Anderson Cooper Misquotes Conservative Guest, Lectures Him on School Policies Toward Gay Students

On his Tuesday evening show "Anderson Cooper 360," the CNN host skewed his conservative guest's argument while the panel was discussing anti-gay bullying and what measures schools should take to prevent homophobia. In addition, he agreed with "anti-bullying" expert Rosalind Wiseman, who advocated for school measures to foster the growth of gay students and provide a safe environment for them.

In a recent case in Minnesota, Justin Aaberg, a gay teenager, committed suicide after being bullied for an extended period of time. Tom Prichard of the Minnesota Family Council questioned the claim that Aaberg's suicide was due to anti-gay bullying, wondering instead if it was because of his lover reportedly having an affair, and because Aaberg had adopted an "unnatural" lifestyle.

However, he made it clear in his blog that he did not rule out the possibility of bullying having something to do with the suicide.

Cooper put words in Prichard's mouth to begin the segment. "You say the bullying had nothing to do with it, and that he and other gay teens who kill themselves die because they have adopted, in your words, 'an unhealthy lifestyle'," Cooper told Prichard.

"We wouldn't deny that it couldn't have played a role, but we never said it played no role," Prichard responded. He had written on his blog that "whatever the exact reason for Justin's suicide it's an enormous tragedy that shouldn't be manipulated for ideological purposes."

Later on in the segment, author Rosalind Wiseman pleaded that the issue of homophobia must be addressed in the schools, and Anderson Cooper agreed with her. Wiseman, NewsBusters reported yesterday, has said that social conservative groups arguing against protective measures for gay students are "anti-child."

"I mean, there are gay kids and they're going to be gay kids, whether you like it or not," Cooper bluntly scolded Prichard. "Isn't the question, how do we make them feel okay about themselves, and how do we make them feel safe and want to be able to go to school and get an equal education, like everybody else?"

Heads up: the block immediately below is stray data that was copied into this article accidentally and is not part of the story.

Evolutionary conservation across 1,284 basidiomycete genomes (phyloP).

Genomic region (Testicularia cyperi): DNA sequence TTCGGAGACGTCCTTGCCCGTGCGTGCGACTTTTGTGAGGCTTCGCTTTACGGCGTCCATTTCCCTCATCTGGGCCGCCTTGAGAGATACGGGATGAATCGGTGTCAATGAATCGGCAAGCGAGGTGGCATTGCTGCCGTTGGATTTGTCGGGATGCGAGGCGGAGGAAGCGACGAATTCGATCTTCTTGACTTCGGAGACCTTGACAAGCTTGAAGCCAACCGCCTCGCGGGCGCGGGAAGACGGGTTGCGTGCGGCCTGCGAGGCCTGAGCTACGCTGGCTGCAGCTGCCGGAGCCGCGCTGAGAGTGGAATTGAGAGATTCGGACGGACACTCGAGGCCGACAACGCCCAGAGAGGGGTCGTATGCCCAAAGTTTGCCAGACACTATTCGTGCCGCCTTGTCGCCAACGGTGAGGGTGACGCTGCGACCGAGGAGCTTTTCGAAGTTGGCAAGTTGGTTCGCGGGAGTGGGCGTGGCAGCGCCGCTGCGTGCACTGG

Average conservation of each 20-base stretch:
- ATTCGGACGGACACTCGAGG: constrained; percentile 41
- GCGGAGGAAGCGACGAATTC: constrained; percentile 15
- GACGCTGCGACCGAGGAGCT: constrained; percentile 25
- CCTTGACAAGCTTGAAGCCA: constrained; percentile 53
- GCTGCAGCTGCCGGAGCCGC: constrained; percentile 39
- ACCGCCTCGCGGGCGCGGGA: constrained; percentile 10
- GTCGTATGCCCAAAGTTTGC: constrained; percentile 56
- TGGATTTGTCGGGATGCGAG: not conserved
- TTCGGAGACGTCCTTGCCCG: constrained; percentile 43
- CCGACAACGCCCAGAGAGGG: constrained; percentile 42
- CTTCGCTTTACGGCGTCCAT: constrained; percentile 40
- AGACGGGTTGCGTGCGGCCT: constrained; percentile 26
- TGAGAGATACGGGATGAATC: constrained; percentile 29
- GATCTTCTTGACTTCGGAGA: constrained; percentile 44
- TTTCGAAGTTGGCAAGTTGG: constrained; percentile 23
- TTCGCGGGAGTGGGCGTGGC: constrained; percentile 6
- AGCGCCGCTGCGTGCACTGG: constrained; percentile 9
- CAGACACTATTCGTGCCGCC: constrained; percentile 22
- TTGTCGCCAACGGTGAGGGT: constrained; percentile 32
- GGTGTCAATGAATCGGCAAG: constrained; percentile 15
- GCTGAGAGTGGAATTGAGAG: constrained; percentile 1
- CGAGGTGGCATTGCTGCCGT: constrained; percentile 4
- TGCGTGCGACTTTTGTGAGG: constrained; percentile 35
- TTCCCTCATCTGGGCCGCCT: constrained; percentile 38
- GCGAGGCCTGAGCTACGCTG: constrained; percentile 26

Wiseman added that a number of Christian and evangelical parents have sided with her strategy of schools adopting measures protective of gay students. "Look, I have done work in the most conservative parts of this country, and I have never received pushback from Christian parents, evangelical parents," she claimed."I have only received support."

A transcript of the segment, which aired on October 6 at , is as follows:
ANDERSON COOPER: Tom, Justin Aaberg's mother says that the bullying that he experienced pushed him to kill himself. You say the bullying had nothing to do with it and that he and other gay teens who kill themselves die because they have adopted, in your words, an "unhealthy" lifestyle.

TOM PRICHARD, President, Minnesota Family Council: What I said is we oppose all forms of bullying, and we're concerned about the promotion of curriculums in the schools which promote acceptance of same-sex marriage and same-sex behavior.

But we never said – you know, there's a number of factors involved in his death, and it's a tragedy. And, you know, we feel very badly about that and think this bullying issue needs to be addressed.

COOPER: But you did say – quote – "Youth who embrace homosexuality are at greater risk because they have embraced an unhealthy sexual identity and lifestyle."

PRICHARD: Well, that – that was the point the mother made. She said that. And I concur with her that...

(CROSSTALK)

COOPER: Well, no, no, she said...

(CROSSTALK)

PRICHARD: ... gay and lesbian students – yes, she said that in a "Star Tribune" interview.

(CROSSTALK)

COOPER: The – the mother of -- of -- of this boy who killed himself is saying that bullying played a role. And -- and he was 13 years old when he -- when he came out. He was...

(CROSSTALK)

PRICHARD: It -- it certainly could have. We wouldn't deny that it couldn't have played a role, but we never said it played no role. We're saying, you know, obviously, there are many factors.

COOPER: His mom now is – is trying to get curriculum changes in the school to get other kids who are gay or identify as gay or lesbian in the schools to get them sort of more better accepted, to make them feel more comfortable.

You say that – that homosexual activists, in your words, are – quote – "manipulating his death to push a gay agenda into schools."

I mean...

PRICHARD: Well, I think that's – I think that – I think that's clearly the situation here. The curriculum, the policy in the school...

COOPER: But, I mean, it's his mom – it's his mom, though, trying to get the curriculum changed.

(CROSSTALK)